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Monday, 3 January 2011

In Uganda, the 'outing' campaign appears to be legally stopped

By Paul Canning

Warren Throckmorton reports that Ugandan activists have succeeded in their High Court case against the 'outing' tabloid newspaper The Rolling Stone.

A coalition of Ugandan human rights groups have issued a press release (PDF) with details of the ruling today.
The Civil Society Coalition on Human Rights and Constitutional Law in Uganda warmly welcomes and applauds today’s decision by High Court judge, Justice V.F. Kibuuka Musoke in the case of Kasha Jacqueline, Pepe Onziema & David Kato v. Giles Muhame and The Rolling Stone Publications Ltd.
Through its members Kasha Jacqueline, David Kato and Patience Onziema, the Coalition filed a complaint in the High Court against the Rolling Stone. The Court issued an interim order restraining the editors of the newspaper from any further publication of information about anyone alleged to be gay, lesbian, bisexual or transgender until the case could be finally determined.
After an initial postponement, the merits of the case were heard on November, 2010. The final ruling was read today, 3rd January 2011.
In considering whether the Rolling Stone’s publication of alleged homosexuals’ names, addresses and preferred social hang-outs constituted a violation of the applicant’s constitutional rights, the Court, ruled that:
1) The motion is not about homosexuality per se, but ‘…it is about fundamental rights and freedoms,’ in particular about whether ‘the publication infringed the rights of the applicants or threatened to do so’.
2) The jurisdiction of Article 50 (1) of the Constitution is dual in nature, in that it extends not just to any person ‘whose fundamental rights or other rights or freedoms have been infringed in the first place,’ but also to ‘persons whose fundamental rights or other rights or freedoms are threatened to be infringed.’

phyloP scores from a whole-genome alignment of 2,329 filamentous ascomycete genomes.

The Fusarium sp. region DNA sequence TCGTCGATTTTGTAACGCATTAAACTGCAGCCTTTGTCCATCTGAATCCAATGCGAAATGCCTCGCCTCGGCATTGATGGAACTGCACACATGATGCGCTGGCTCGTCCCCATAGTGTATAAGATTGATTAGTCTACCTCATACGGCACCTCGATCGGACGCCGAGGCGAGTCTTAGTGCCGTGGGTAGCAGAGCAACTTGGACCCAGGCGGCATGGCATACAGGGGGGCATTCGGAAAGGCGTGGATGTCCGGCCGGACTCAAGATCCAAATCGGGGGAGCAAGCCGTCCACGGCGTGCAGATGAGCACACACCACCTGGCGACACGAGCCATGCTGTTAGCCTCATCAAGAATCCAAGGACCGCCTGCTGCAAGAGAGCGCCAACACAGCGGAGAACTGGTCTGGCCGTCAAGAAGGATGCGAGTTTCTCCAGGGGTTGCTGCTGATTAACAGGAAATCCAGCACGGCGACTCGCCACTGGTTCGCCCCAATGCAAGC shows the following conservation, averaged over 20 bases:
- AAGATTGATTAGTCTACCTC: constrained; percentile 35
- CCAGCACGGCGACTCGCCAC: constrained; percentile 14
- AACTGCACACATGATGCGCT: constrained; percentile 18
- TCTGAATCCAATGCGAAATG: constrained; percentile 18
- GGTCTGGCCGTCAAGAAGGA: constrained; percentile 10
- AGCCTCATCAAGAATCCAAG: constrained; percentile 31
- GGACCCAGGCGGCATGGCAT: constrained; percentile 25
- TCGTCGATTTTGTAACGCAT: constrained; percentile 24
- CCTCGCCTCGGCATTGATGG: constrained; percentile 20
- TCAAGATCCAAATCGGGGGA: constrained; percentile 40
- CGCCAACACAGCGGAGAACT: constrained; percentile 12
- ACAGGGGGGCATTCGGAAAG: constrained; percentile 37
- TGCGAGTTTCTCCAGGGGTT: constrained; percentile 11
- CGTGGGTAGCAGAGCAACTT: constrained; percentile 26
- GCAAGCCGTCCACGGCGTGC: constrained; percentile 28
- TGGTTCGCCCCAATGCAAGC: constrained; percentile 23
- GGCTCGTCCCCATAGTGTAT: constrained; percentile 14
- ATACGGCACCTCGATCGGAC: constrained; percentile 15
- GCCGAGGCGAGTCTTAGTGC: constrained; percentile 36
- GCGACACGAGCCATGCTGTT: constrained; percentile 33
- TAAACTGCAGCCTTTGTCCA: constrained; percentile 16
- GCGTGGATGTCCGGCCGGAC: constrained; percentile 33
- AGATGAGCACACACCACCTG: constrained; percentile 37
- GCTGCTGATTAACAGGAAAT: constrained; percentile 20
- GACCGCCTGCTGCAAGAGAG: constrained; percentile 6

3) Inciting people to hang homosexuals is an attack on the right to dignity of those thus threatened: ‘the call to hang gays in dozens tends to tremendously threaten their right to human dignity.’
4) Homosexuals are as entitled to the right to privacy as any other citizens. Against the ‘objective test’, ‘the exposure of the identities of the persons and homes of the applicants for the purposes of fighting gayism and the activities of gays…threaten the rights of the applicants to privacy of the person and their homes.’
5) Section 145 of the Penal Code Act cannot be used to punish persons who themselves acknowledge being, or who are perceived by others to be homosexual. Court ruled that ‘One has to commit an act prohibited under section 145 in order to be regarded as a criminal.’ Clearly this applies only to a person who has been found guilty by a court of law.
In terms of the relief sought by the applicants, court issued a permanent injunction preventing The Rolling Stone and their managing editor, Mr. Giles Muhame, from ‘any further publications of the identities of the persons and homes of the applicants and homosexuals generally.’ The injunction thus provides broad protection to other Ugandans who are, or who are perceived to be homosexual, and the ruling provides an important precedent should any other media attempt to publish similar information.
The court further awarded UGX. 1,500,000/= to each of the applicants, as well as ordering  that the applicant shall recover their costs from the respondents.
Throckmorton notes:
In early October, 2010, a Ugandan tabloid calling itself the Rolling Stone began a campaign of outing GLBT people in Uganda complete with pictures and personal information. Some people were attacked as a result and sexual minority advocates went to court to stop the campaign. A Ugandan court issued an initial order to stop the outing pending a hearing. Today’s ruling is the result of that hearing.
According to Rolling Stone editor, Giles Muhame, the tabloid will appeal the ruling.
Jim Burroway adds that:
Strong circumstantial evidence suggests that anti-gay pastor Martin Ssempa, who is wanted by authorities for his participation in an outing campaign against a rival pastor, was a driving force behind Rolling Stone’s activities.
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